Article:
Majuro, Marshall Islands; 0707' N / 17122.'E

 

John and Naomi met windsurfing in western Vancouver Island, Canada and live in Campbell River, BC.  They had been sailing Renova, a Cape Dory 36, for two years when we met them in Majuro in the Marshall Islands.  During our first social visit aboard their stout little boat, we were impressed by the gorgeous sushi rolls they laid out for appetizers.  As it turns out, John is the sushi-roller of the family, despite Naomi's Japanese heritage.    They graciously helped us to learn to make these luscious little morsels. 

 

nori - roasted seaweed sheets

2 cups sushi rice*

fresh water

1 Tbsp mirin (Japanese sweet rice wine) - optional

2 Tbsp sugar

1/4 cup rice wine vinegar- best but white vinegar is fine

1 tsp sea salt

fillings...see below

 

Feeds 4 hungry yachties...

 

Naomi comments: Traditional sushi has many rules.  On Renova, we make a less traditional, almost freestyle version of sushi using whatever fillings we have on hand. Here are a couple of our favourites...

 

Renova's "Free-style"  Ingredients:

SPICY TUNA ROLLS

- fresh, uncooked tuna, cut into small cubes (1 cm)

- mayonnaise

- hot sauce - we like Sriracha Hot Chili sauce

- mix 1 cup tuna cubes with 2 tbsp mayo and 1 tbsp hot sauce (to taste)

CALIFORNIA ROLLS

- crab - fresh, canned or fake (Bonito)

- mayonnaise

- avocado (or cucumber)

Other Ingredients:

fresh ahi tuna, cut in narrow strips

fresh crab flakes

fresh peeled cucumbers, de-seeded and cut in narrow strips

fresh ripe avocado flesh, cut in strips

fresh red bell pepper, de-seeded and cut in narrow strips

green onion, peeled of damaged layers and cut in narrow strips

Other possible ingredients:

shiitake mushrooms, cooked in rice wine and soy sauce, drained and cut in strips

hen's egg, 1 egg, 1 Tbsp sugar, pinch salt, 1 tsp flour, beaten and fried like a pancake and then cut in 1/4" strips

Also required:

 

a sushi sudare - a bamboo sushi rolling mat

 

Rice*

 

Sushi rice can be made from most any type of rice available locally, except of course "wild" rice which isn't the same plant.  Short grained rice is preferable but we have used our favorite, jasmine rice, with success.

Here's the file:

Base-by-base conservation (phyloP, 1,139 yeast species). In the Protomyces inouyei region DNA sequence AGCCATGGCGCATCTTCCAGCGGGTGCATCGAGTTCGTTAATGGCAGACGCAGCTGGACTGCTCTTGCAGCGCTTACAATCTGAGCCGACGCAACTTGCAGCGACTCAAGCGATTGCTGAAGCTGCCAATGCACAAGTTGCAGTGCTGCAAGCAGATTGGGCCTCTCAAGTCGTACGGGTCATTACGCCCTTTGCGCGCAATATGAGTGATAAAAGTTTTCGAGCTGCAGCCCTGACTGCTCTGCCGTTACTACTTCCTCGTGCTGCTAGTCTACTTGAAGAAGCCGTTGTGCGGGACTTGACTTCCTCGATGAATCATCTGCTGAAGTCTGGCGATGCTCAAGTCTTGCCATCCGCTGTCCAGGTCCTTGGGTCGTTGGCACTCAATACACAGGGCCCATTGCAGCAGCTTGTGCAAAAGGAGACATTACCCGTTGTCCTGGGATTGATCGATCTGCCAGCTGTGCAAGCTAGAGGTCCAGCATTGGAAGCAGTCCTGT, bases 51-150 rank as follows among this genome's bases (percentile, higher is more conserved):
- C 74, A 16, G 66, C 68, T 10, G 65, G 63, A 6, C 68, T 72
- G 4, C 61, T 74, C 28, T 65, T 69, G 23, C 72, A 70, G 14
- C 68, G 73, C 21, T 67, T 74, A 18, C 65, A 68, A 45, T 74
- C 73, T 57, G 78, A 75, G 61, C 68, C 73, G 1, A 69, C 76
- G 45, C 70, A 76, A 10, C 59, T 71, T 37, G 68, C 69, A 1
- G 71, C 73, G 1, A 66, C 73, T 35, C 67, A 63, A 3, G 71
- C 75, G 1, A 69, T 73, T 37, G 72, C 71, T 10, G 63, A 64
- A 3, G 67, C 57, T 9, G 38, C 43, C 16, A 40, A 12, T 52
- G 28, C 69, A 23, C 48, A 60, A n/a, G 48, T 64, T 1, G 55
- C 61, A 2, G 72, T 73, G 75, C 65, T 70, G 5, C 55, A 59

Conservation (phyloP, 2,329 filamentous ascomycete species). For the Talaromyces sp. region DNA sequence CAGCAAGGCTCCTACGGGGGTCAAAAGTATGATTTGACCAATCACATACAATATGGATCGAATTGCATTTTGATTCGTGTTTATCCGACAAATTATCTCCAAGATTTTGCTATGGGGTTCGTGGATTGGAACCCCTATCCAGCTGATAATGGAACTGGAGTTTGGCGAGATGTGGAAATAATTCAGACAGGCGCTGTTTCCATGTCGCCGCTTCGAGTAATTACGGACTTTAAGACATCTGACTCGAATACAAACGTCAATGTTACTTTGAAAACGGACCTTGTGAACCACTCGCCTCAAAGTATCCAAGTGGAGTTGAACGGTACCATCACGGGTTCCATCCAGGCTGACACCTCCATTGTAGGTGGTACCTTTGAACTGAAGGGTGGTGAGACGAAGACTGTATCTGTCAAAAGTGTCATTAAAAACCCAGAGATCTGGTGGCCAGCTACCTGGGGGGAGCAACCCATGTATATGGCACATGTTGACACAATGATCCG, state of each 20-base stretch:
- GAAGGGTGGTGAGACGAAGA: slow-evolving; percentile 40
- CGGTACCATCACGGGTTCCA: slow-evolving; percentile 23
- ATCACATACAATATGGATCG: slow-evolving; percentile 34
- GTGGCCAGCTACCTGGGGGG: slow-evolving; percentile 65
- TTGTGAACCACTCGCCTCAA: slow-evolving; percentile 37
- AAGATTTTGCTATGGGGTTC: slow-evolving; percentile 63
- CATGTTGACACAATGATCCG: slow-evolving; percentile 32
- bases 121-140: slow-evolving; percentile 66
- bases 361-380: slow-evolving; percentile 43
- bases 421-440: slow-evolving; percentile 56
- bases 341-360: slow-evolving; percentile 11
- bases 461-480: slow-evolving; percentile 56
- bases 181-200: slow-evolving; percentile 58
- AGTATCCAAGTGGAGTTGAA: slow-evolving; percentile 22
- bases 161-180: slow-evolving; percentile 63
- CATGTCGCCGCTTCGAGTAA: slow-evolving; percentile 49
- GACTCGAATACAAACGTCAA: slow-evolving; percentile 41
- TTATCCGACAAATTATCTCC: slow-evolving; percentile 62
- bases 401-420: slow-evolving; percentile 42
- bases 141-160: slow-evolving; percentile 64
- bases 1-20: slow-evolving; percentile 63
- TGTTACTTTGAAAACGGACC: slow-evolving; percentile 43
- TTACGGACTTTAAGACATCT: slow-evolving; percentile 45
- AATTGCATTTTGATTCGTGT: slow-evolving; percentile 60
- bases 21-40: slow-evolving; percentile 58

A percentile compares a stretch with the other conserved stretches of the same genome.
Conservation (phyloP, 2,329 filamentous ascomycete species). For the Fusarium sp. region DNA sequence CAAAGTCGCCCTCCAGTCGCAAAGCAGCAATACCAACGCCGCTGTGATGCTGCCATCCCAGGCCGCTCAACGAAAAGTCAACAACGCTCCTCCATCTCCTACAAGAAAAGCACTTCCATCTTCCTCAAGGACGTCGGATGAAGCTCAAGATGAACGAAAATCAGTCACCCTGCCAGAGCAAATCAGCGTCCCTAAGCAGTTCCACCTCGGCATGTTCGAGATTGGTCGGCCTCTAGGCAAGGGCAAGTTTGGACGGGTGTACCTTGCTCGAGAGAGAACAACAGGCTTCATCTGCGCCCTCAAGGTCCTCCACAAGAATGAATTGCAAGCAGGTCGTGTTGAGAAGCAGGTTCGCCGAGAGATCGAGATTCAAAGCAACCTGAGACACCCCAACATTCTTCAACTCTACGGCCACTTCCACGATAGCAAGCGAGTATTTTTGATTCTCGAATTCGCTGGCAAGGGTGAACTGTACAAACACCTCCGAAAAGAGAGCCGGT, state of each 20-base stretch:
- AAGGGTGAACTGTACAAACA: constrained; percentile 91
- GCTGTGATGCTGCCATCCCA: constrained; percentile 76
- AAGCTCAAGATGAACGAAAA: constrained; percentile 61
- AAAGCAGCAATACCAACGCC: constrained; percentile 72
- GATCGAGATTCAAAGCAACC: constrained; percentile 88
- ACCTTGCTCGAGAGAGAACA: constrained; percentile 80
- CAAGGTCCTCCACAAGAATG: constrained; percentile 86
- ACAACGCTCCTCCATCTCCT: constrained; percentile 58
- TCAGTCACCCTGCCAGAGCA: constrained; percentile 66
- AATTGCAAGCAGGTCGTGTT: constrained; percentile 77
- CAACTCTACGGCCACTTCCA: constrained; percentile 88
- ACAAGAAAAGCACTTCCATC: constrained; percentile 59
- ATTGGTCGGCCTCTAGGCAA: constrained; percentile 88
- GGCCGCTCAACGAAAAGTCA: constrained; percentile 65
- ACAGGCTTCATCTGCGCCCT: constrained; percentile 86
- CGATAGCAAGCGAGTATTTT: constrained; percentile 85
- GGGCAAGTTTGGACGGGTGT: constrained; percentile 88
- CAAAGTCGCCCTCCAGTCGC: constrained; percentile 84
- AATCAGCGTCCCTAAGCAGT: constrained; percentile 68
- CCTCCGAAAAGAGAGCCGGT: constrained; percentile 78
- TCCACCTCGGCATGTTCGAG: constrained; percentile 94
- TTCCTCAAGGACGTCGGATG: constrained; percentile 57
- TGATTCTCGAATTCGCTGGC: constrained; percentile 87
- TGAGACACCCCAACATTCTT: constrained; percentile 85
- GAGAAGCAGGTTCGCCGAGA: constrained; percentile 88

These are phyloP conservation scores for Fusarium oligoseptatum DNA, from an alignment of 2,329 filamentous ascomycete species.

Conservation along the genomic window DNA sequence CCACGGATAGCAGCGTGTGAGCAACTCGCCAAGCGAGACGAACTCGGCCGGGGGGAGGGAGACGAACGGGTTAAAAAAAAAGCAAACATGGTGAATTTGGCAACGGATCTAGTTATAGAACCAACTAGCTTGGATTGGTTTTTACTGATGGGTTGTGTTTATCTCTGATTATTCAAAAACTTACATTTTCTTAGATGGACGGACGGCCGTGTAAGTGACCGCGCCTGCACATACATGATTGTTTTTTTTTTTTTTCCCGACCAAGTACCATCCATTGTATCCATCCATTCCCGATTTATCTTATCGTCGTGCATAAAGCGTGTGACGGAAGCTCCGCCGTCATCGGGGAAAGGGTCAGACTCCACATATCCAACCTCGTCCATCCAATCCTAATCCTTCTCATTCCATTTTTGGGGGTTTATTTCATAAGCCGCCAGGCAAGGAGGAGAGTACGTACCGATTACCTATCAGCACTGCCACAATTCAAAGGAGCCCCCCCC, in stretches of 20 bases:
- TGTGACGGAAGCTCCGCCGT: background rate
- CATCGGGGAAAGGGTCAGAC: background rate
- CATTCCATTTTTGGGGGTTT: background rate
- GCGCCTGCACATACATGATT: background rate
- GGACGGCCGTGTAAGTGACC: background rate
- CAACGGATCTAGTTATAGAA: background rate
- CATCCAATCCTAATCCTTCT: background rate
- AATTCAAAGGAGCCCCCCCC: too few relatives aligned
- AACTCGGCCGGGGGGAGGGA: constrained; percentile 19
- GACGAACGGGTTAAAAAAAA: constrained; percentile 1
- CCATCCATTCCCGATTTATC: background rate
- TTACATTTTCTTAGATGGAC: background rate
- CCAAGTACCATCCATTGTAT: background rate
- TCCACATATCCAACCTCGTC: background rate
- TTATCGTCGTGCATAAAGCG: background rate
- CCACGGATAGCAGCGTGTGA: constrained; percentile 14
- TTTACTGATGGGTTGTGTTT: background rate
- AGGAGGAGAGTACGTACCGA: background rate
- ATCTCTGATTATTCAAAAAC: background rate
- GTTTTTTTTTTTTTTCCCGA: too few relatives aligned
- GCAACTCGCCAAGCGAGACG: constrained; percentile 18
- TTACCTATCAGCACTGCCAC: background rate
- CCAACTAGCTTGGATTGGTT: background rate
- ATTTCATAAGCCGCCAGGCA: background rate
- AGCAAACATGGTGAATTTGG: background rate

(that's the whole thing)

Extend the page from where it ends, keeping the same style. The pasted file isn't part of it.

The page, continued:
Naomi comments: 

We usually use short-grain Japanese style white rice, but we've also used whatever is available at the time - jasmine, calrose, mystery rice. Almost any rice will do. On shore, we always wash our rice, but on the boat we never do. Water is precious.  We cook rice as usual.  When complete add vinegar, sugar and salt and mix. Rice vinegar is great, if you have it, regular white vinegar is fine too.  Allow rice to cool to room temp.

 

Rinse 2 cups rice a few times until water runs clear.  (If water is too precious this can be skipped but your rice will be stickier.)    Soak rice up to 30 minutes in 3.75 cups clean fresh water and then bring to boil and cook on medium heat until water is absorbed or driven off and bubbles are just visible at the surface of the rice.  Turn off the heat and allow to steam for about 10 minutes.  Fluff up rice and then stir in: 

 

1 Tbsp mirin

2 Tbsp sugar

1/4 c rice wine vinegar

1 tsp sea salt

 

Preparation:

 

Place one sheet of nori, shiny side down, on the sushi sudare.   Spoon into the center of the nori, 1/2 - 1 cup prepared sushi rice.  (You may want to experiment with the size of roll you make...see below...the more rice, the bigger the roll.)

 

Moisten fingers and spread rice evenly around the closer 2/3 of the nori sheet.    Be sure to push the rice the full width of the nori.   Once the rice is distributed evenly, made a small indentation all the way across and about 1/3 of the way up the nori (or across the middle of your rice).  Fill this indentation with ingredients as you wish. 

 

Slowly fold mat over, tucking in the end of the nori gently to begin the roll.  Lessen pressure to straighten and then continue to roll until reaching end of the nori.  With a wet finger brush the end of the nori and then briefly snuggle the roll inside the sudare mat. 

 

Remove roll from mat and cut into 6-8 even pieces with a VERY sharp knife that has been moistened with water. 

 

Garnish with pickled ginger and serve with wasabi and soy sauce for dipping.

 

Naomi comments again: 

Really?? 1 cup of rice per roll? Is that what the nori package says?   I'm surprised.  We usually make about 1 cup for the both of us.  Assume it doubles to 2 cups when cooked.  Then we make 6 rolls, so we are using about 1/3 cup rice per roll.  Doesn't really matter - personal preference.  I prefer smaller rolls that I can pop in my mouth.  John loves big, fat rolls with tons of fillings.  Those are definitely two biters for me!!!